The Wide Expanse of the RSABG Research Portolio

Lucinda McDade
RSABG Interim Executive Director

This article appeared in the February 2013 Oak Notes, the newsletter for the RSABG volunteers

I recently returned from a week of fieldwork through the northwestern part of Windhoek, Namibia (country just northwest of South Africa; in fact, it was formerly part of South Africa but is now independent). It was quite warm there (humid, too)—an austral summer with lightning on the horizon.

I was looking for plants (mostly Acanthaceae, a few others) all day, sleeping in a tent and waking to the sound of birds—so no complaints! I think I forgot to mention seeing herds of springbok, the occasional oryx, giraffe, baboons and vervet monkeys (but I mostly focused on plants—I promise!).

I had intended to write about the great work underway in the communities for this month’s Oak Notes piece but my work in Namibia makes me realize that I should save “Gateway to the Communities” for next month (when it will be closer to ready for you to visit) and talk a bit about the research portfolio at Rancho Santa Ana Botanic Garden, which is a long way of saying that I should explain why I was in Namibia for research.

All of you know well that RSABG is the largest botanic garden dedicated to the remarkable plants of California. This is what sets us apart and makes us entirely different from other gardens: we collect, display, preserve, conserve and advance knowledge regarding the native plants of California. Faithful volunteers: review last month’s column if you think this is a limited portfolio: it most assuredly is not.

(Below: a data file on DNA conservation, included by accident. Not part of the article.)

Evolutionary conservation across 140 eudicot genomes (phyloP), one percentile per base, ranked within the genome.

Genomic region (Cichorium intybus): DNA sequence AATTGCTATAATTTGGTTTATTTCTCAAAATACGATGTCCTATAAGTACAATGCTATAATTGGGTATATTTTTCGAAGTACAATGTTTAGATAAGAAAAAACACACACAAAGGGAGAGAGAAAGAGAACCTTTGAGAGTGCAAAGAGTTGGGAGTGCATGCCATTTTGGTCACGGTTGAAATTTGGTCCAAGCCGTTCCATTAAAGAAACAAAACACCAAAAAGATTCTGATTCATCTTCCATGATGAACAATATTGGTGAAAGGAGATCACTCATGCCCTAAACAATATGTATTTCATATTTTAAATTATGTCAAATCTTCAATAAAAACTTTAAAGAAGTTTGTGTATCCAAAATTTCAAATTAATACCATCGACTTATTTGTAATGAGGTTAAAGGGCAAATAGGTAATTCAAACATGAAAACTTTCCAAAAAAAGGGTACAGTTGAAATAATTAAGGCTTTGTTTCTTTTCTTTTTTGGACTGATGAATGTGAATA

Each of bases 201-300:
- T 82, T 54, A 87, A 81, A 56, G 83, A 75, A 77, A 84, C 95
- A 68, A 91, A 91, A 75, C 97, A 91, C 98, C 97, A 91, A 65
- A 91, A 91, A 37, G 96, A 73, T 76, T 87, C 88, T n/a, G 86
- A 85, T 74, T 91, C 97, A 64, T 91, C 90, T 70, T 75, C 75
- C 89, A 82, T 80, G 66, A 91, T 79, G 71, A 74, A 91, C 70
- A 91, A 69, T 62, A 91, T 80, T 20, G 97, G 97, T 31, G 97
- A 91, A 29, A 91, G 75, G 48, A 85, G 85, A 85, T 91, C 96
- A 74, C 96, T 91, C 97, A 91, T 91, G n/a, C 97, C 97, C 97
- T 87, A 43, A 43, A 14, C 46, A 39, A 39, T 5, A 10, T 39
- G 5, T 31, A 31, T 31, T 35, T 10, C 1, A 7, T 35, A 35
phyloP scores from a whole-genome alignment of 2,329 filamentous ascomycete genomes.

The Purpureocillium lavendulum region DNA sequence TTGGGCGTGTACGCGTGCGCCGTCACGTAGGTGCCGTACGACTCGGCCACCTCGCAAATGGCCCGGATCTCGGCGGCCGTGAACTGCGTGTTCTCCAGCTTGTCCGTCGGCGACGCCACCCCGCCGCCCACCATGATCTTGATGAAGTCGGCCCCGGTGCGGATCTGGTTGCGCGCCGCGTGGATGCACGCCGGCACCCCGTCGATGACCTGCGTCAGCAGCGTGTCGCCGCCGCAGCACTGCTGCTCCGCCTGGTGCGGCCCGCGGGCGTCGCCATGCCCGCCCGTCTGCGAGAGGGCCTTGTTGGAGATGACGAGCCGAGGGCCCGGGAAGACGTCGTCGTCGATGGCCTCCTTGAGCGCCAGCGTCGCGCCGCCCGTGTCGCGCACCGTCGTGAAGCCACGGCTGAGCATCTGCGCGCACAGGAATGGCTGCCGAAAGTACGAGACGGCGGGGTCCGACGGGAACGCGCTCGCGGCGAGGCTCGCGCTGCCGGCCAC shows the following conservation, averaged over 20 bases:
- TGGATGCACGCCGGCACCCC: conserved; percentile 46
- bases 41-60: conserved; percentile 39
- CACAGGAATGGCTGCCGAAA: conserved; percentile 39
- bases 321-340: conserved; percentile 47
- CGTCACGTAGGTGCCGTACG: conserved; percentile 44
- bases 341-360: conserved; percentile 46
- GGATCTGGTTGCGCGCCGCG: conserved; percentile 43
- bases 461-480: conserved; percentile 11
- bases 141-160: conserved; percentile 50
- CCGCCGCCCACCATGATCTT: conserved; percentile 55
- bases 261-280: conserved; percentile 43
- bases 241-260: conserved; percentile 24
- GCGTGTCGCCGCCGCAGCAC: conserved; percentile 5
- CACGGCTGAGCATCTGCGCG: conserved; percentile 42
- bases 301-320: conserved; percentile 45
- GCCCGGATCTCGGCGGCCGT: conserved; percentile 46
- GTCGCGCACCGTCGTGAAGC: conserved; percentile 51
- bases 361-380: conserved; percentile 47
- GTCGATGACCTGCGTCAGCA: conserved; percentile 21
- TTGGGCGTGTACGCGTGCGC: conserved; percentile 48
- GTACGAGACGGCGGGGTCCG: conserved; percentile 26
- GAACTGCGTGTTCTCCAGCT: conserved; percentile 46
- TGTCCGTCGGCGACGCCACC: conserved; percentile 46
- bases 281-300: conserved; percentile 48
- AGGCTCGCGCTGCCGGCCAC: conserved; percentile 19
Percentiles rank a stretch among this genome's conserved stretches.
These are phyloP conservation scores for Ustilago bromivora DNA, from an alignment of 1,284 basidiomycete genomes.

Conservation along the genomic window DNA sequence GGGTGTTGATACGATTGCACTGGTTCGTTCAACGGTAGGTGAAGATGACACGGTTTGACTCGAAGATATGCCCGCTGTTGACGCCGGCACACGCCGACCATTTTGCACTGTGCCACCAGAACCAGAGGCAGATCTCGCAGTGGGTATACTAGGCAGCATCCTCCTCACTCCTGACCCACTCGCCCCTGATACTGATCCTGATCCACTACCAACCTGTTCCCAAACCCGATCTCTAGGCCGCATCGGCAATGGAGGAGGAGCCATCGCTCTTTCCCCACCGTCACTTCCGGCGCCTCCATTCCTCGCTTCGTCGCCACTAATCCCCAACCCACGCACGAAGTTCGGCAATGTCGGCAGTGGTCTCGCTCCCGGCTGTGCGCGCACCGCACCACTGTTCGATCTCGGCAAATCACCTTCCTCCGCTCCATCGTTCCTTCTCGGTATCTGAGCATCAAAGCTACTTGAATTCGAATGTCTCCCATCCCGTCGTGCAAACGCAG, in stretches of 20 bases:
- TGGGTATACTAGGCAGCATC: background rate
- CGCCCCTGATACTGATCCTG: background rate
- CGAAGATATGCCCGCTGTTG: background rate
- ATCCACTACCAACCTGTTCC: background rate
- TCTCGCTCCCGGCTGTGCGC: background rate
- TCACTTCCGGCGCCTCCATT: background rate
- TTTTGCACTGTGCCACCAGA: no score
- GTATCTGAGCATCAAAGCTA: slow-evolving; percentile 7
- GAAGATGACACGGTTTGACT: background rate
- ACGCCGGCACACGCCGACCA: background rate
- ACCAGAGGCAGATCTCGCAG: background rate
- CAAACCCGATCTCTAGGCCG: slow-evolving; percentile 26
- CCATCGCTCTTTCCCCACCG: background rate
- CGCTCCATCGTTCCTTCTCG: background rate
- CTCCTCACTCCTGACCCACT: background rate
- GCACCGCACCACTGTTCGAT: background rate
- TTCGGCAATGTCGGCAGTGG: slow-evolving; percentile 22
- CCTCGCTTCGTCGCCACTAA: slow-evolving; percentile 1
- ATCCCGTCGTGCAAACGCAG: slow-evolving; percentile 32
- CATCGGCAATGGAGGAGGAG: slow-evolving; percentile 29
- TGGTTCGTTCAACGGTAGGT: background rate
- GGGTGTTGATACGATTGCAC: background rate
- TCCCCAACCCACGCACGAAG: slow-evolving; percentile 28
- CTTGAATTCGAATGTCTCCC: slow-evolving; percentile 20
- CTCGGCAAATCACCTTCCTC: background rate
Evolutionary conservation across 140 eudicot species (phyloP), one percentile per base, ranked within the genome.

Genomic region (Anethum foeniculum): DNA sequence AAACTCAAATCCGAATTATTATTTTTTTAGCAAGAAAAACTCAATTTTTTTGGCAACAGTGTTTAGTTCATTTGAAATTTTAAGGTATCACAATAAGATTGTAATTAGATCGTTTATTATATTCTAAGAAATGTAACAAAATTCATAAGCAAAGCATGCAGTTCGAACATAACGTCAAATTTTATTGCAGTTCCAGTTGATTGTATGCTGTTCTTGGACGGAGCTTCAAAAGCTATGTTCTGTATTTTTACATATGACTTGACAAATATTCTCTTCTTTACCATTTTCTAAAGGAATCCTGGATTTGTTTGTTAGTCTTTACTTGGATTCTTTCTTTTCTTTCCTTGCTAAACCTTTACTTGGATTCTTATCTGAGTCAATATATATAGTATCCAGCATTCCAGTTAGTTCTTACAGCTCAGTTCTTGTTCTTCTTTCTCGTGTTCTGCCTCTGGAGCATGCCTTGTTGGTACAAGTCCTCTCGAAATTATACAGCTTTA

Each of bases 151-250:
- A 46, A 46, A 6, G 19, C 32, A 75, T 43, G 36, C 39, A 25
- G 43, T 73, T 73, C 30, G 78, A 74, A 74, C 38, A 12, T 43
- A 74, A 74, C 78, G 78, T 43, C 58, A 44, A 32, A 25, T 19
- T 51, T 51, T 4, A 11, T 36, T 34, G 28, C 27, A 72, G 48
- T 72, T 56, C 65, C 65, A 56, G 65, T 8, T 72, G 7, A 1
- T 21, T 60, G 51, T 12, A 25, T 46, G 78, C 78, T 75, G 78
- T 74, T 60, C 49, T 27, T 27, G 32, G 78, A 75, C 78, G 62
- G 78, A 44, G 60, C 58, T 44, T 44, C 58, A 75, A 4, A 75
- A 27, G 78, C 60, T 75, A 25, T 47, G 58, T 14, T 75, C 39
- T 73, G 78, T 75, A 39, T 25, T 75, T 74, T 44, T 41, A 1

In this context, why were postdoc Erin Tripp and I in Africa conducting research, as other RSABG research scientists likewise have done in the last year? That is, why does our research reach extend beyond California native plants whereas our horticulture and conservation programs do not?

As I see it, there are two kinds of explanations for this. The first is a scientific one. A major focus of the RSABG Research Department is to understand the evolutionary sources of the flora of California. To use a human metaphor for this research objective, we do very much the same when we ask about the family genealogies of people who now live in California. For the vast majority of us, this means including people who have lived or do live outside of the state—often far outside the state. Tracing the stories of those people helps you to understand how you turned up here. Similarly, many of California native plants have relatives elsewhere on Earth and understanding how California plants are related to plants elsewhere clarifies how California flora was assembled.

In this context, I like to give the example of the silverswords of Hawaii. (If you are not familiar with these spectacular plants, just do an internet search for silverswords and Hawaii). Based geological history data, we understand the Hawaiian Islands to be mostly less than 10 million years old. This means that the plants that occur there now, came from somewhere else and fairly recently. It turns out that the closest living relative of the Hawaiian silverswords is a common California tarweed in the sunflower family (some are growing in front of the seed house and likely also in Fay’s Wildflower Meadow). What does this mean? It means that in the last several million years, at least one tarweed seed dispersed from the mainland of North America to Hawaii and there set off the remarkable species radiation that is the Hawaiian silverswords today. As humans, part of our mission as a sapient species is to understand the rest of life on Earth: this piece of knowledge, I would argue, greatly advances that mission.